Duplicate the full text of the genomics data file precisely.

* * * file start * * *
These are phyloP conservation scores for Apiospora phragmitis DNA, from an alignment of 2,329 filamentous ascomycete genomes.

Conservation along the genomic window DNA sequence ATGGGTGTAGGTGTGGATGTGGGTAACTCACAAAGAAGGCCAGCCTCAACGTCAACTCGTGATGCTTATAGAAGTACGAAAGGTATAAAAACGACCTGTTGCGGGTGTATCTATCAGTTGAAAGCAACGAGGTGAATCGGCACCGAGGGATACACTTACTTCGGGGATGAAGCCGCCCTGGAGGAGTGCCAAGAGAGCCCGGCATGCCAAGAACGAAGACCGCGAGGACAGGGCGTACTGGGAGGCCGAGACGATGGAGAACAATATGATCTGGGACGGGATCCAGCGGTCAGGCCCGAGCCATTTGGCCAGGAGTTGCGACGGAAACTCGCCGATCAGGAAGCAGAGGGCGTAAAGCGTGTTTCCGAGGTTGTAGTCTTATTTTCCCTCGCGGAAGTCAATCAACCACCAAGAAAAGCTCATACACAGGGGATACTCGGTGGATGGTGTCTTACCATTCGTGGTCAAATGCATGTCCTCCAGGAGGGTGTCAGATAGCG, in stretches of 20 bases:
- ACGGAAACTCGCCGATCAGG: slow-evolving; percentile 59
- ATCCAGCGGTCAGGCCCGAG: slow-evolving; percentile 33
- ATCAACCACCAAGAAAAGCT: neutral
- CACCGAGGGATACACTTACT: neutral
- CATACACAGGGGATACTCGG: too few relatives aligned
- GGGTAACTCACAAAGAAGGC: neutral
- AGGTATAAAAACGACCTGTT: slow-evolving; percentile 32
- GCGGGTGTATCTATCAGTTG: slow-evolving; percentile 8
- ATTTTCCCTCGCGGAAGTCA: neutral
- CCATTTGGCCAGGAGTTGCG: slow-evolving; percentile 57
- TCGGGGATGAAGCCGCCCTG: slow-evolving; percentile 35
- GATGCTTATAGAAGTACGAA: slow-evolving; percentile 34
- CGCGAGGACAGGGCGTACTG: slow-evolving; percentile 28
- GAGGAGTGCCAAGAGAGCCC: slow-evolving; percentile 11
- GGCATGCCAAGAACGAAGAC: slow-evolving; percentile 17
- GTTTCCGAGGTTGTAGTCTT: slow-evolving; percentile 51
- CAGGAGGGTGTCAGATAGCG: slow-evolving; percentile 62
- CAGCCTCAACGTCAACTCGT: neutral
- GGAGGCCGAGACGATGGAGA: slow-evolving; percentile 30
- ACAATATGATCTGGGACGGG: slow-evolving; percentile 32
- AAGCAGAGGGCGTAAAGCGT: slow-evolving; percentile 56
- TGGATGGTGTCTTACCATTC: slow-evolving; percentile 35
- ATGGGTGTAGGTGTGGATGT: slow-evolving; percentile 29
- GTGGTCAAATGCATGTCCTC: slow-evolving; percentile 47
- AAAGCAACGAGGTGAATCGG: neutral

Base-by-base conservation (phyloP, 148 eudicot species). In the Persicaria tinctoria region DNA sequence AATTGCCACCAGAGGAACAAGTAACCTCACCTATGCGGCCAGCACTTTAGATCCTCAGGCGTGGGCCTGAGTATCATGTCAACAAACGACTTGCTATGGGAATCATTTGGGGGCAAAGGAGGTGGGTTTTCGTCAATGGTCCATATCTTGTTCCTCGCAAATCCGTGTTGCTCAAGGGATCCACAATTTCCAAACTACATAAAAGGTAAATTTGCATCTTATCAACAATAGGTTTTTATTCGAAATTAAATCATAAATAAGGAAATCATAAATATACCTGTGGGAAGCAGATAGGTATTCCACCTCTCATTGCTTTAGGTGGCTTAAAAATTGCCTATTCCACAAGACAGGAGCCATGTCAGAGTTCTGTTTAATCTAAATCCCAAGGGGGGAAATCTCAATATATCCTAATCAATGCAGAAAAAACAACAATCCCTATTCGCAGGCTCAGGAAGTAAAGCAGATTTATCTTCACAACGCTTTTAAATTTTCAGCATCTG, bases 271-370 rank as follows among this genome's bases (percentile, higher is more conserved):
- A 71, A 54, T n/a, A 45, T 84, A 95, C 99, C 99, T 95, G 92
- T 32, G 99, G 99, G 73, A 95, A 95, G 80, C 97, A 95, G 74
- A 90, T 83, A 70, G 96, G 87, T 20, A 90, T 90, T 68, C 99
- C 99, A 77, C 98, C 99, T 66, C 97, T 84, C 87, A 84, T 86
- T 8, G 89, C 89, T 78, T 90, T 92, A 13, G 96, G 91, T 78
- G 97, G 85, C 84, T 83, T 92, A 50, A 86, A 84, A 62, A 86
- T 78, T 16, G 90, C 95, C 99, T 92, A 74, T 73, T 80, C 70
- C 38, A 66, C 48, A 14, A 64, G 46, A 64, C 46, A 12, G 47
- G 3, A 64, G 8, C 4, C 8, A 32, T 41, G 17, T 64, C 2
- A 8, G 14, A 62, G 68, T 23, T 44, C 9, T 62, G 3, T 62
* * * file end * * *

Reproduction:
These are phyloP conservation scores for Apiospora phragmitis DNA, from an alignment of 2,329 filamentous ascomycete genomes.

Conservation along the genomic window DNA sequence ATGGGTGTAGGTGTGGATGTGGGTAACTCACAAAGAAGGCCAGCCTCAACGTCAACTCGTGATGCTTATAGAAGTACGAAAGGTATAAAAACGACCTGTTGCGGGTGTATCTATCAGTTGAAAGCAACGAGGTGAATCGGCACCGAGGGATACACTTACTTCGGGGATGAAGCCGCCCTGGAGGAGTGCCAAGAGAGCCCGGCATGCCAAGAACGAAGACCGCGAGGACAGGGCGTACTGGGAGGCCGAGACGATGGAGAACAATATGATCTGGGACGGGATCCAGCGGTCAGGCCCGAGCCATTTGGCCAGGAGTTGCGACGGAAACTCGCCGATCAGGAAGCAGAGGGCGTAAAGCGTGTTTCCGAGGTTGTAGTCTTATTTTCCCTCGCGGAAGTCAATCAACCACCAAGAAAAGCTCATACACAGGGGATACTCGGTGGATGGTGTCTTACCATTCGTGGTCAAATGCATGTCCTCCAGGAGGGTGTCAGATAGCG, in stretches of 20 bases:
- ACGGAAACTCGCCGATCAGG: slow-evolving; percentile 59
- ATCCAGCGGTCAGGCCCGAG: slow-evolving; percentile 33
- ATCAACCACCAAGAAAAGCT: neutral
- CACCGAGGGATACACTTACT: neutral
- CATACACAGGGGATACTCGG: too few relatives aligned
- GGGTAACTCACAAAGAAGGC: neutral
- AGGTATAAAAACGACCTGTT: slow-evolving; percentile 32
- GCGGGTGTATCTATCAGTTG: slow-evolving; percentile 8
- ATTTTCCCTCGCGGAAGTCA: neutral
- CCATTTGGCCAGGAGTTGCG: slow-evolving; percentile 57
- TCGGGGATGAAGCCGCCCTG: slow-evolving; percentile 35
- GATGCTTATAGAAGTACGAA: slow-evolving; percentile 34
- CGCGAGGACAGGGCGTACTG: slow-evolving; percentile 28
- GAGGAGTGCCAAGAGAGCCC: slow-evolving; percentile 11
- GGCATGCCAAGAACGAAGAC: slow-evolving; percentile 17
- GTTTCCGAGGTTGTAGTCTT: slow-evolving; percentile 51
- CAGGAGGGTGTCAGATAGCG: slow-evolving; percentile 62
- CAGCCTCAACGTCAACTCGT: neutral
- GGAGGCCGAGACGATGGAGA: slow-evolving; percentile 30
- ACAATATGATCTGGGACGGG: slow-evolving; percentile 32
- AAGCAGAGGGCGTAAAGCGT: slow-evolving; percentile 56
- TGGATGGTGTCTTACCATTC: slow-evolving; percentile 35
- ATGGGTGTAGGTGTGGATGT: slow-evolving; percentile 29
- GTGGTCAAATGCATGTCCTC: slow-evolving; percentile 47
- AAAGCAACGAGGTGAATCGG: neutral

Base-by-base conservation (phyloP, 148 eudicot species). In the Persicaria tinctoria region DNA sequence AATTGCCACCAGAGGAACAAGTAACCTCACCTATGCGGCCAGCACTTTAGATCCTCAGGCGTGGGCCTGAGTATCATGTCAACAAACGACTTGCTATGGGAATCATTTGGGGGCAAAGGAGGTGGGTTTTCGTCAATGGTCCATATCTTGTTCCTCGCAAATCCGTGTTGCTCAAGGGATCCACAATTTCCAAACTACATAAAAGGTAAATTTGCATCTTATCAACAATAGGTTTTTATTCGAAATTAAATCATAAATAAGGAAATCATAAATATACCTGTGGGAAGCAGATAGGTATTCCACCTCTCATTGCTTTAGGTGGCTTAAAAATTGCCTATTCCACAAGACAGGAGCCATGTCAGAGTTCTGTTTAATCTAAATCCCAAGGGGGGAAATCTCAATATATCCTAATCAATGCAGAAAAAACAACAATCCCTATTCGCAGGCTCAGGAAGTAAAGCAGATTTATCTTCACAACGCTTTTAAATTTTCAGCATCTG, bases 271-370 rank as follows among this genome's bases (percentile, higher is more conserved):
- A 71, A 54, T n/a, A 45, T 84, A 95, C 99, C 99, T 95, G 92
- T 32, G 99, G 99, G 73, A 95, A 95, G 80, C 97, A 95, G 74
- A 90, T 83, A 70, G 96, G 87, T 20, A 90, T 90, T 68, C 99
- C 99, A 77, C 98, C 99, T 66, C 97, T 84, C 87, A 84, T 86
- T 8, G 89, C 89, T 78, T 90, T 92, A 13, G 96, G 91, T 78
- G 97, G 85, C 84, T 83, T 92, A 50, A 86, A 84, A 62, A 86
- T 78, T 16, G 90, C 95, C 99, T 92, A 74, T 73, T 80, C 70
- C 38, A 66, C 48, A 14, A 64, G 46, A 64, C 46, A 12, G 47
- G 3, A 64, G 8, C 4, C 8, A 32, T 41, G 17, T 64, C 2
- A 8, G 14, A 62, G 68, T 23, T 44, C 9, T 62, G 3, T 62